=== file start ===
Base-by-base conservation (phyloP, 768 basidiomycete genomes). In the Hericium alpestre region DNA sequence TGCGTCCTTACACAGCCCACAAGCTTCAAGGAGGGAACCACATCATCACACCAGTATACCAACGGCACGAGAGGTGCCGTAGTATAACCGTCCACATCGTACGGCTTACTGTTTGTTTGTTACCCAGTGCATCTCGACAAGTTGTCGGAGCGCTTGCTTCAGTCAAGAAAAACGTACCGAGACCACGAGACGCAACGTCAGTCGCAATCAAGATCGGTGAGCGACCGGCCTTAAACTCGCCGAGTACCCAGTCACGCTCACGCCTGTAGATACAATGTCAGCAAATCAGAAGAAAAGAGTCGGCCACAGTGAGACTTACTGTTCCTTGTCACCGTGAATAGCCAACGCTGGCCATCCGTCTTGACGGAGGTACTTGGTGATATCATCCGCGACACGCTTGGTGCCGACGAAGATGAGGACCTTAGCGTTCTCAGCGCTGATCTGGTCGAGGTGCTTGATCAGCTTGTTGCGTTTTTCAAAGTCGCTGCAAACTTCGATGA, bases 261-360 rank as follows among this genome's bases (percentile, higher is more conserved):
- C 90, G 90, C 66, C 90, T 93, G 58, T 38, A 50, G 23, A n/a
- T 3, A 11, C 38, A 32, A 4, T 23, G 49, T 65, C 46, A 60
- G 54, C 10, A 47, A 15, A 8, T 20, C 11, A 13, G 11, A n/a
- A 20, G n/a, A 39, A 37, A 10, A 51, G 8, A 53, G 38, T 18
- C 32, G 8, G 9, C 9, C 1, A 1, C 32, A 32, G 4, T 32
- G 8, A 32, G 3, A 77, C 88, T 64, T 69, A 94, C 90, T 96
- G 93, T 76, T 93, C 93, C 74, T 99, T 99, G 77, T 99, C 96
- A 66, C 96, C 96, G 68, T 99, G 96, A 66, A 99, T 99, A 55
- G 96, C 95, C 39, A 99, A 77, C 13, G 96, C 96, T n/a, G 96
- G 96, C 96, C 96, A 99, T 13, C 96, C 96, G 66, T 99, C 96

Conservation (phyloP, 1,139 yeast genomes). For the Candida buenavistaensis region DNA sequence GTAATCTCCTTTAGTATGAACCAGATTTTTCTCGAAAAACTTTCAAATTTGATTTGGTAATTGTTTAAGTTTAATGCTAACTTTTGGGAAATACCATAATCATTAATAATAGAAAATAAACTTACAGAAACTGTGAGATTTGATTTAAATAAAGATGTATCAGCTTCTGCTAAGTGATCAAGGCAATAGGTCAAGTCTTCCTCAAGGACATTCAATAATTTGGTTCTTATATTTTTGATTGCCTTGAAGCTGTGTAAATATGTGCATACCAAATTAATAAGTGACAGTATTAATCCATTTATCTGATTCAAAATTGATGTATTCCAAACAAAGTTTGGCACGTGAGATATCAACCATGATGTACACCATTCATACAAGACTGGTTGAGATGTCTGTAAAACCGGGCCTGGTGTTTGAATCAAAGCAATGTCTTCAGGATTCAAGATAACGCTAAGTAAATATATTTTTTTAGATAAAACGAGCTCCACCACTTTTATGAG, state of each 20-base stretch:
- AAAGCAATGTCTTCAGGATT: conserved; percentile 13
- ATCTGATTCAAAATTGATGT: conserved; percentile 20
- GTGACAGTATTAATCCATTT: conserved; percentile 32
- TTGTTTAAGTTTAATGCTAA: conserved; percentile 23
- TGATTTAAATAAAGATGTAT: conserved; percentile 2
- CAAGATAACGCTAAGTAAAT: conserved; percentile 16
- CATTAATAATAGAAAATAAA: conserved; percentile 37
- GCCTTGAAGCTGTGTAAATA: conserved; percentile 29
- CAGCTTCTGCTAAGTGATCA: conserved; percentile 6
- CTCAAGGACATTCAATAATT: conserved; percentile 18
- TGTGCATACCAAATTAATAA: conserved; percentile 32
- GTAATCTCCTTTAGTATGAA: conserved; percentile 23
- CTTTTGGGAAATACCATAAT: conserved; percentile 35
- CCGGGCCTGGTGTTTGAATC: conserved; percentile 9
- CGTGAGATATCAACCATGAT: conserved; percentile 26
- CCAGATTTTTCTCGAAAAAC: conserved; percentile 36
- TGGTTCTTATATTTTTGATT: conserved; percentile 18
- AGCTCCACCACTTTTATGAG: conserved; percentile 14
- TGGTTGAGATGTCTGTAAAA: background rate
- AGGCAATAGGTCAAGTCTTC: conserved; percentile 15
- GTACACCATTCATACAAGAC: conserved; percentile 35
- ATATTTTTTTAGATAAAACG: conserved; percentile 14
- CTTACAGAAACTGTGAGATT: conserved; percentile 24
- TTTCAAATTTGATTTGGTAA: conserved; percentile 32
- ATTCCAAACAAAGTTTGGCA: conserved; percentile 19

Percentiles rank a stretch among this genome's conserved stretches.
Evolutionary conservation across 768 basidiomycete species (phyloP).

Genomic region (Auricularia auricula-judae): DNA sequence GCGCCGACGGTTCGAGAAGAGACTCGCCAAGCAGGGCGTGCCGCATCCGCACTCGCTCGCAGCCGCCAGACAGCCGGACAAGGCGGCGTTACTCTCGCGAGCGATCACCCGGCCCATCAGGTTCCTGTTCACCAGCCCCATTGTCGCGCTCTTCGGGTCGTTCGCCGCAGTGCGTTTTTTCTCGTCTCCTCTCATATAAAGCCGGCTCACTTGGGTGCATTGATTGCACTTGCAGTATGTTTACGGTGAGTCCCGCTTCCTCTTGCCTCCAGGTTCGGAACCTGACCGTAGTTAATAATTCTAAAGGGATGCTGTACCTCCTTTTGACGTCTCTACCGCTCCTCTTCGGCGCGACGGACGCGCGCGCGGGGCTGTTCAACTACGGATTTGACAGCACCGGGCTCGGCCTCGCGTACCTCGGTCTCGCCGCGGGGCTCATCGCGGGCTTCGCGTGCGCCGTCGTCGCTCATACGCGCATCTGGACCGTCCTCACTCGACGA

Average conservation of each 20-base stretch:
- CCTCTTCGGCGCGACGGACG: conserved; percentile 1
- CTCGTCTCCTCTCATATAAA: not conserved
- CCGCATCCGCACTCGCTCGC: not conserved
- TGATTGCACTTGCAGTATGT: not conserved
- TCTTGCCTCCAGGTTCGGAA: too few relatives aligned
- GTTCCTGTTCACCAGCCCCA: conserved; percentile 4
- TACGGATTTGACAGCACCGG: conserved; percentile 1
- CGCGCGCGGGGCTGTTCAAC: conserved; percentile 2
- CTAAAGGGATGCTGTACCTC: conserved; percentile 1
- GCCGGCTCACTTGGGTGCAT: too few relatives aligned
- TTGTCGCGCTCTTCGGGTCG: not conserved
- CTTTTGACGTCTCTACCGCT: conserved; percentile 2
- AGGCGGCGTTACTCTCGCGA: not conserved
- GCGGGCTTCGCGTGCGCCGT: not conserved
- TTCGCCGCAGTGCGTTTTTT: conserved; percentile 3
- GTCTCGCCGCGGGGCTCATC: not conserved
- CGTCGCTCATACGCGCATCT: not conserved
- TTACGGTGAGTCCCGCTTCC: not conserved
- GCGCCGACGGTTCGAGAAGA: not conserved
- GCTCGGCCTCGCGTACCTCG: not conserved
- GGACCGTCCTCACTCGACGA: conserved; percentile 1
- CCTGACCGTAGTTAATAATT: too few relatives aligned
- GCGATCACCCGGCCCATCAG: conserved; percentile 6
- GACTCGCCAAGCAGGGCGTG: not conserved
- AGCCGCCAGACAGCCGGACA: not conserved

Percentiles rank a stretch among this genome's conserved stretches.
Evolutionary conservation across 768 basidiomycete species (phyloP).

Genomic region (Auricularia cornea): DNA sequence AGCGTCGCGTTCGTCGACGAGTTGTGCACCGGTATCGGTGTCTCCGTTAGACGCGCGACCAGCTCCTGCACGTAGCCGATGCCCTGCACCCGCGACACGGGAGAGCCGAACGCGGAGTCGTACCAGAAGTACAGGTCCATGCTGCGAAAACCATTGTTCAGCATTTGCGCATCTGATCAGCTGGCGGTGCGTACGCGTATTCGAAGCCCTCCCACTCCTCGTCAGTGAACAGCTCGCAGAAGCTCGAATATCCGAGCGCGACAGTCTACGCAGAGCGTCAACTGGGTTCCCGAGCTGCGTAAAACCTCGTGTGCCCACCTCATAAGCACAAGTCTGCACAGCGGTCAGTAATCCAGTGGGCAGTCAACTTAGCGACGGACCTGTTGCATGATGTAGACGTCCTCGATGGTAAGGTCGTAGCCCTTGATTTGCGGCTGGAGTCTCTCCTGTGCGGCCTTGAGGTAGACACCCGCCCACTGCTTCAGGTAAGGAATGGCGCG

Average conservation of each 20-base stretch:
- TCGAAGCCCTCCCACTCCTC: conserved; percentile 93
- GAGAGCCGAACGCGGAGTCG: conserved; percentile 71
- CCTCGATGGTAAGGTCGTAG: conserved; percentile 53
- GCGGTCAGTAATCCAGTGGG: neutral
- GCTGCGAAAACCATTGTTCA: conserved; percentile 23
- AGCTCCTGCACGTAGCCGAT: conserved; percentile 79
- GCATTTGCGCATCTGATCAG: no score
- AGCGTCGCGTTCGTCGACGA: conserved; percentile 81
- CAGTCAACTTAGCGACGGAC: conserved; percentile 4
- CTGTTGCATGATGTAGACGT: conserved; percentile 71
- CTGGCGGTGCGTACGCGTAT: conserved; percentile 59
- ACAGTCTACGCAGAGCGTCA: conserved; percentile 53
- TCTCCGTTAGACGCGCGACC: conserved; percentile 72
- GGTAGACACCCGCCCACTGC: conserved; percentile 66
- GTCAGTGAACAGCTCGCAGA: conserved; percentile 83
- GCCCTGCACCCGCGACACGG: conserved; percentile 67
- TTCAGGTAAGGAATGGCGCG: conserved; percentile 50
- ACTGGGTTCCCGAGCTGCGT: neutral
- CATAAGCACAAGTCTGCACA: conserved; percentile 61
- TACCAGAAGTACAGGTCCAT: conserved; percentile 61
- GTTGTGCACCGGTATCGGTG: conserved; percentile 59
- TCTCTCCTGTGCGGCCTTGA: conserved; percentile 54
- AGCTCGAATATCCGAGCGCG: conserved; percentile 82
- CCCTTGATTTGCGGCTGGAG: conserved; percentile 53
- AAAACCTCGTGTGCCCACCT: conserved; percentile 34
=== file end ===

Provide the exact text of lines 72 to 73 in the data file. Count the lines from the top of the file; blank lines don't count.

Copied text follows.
- GAGAGCCGAACGCGGAGTCG: conserved; percentile 71
- CCTCGATGGTAAGGTCGTAG: conserved; percentile 53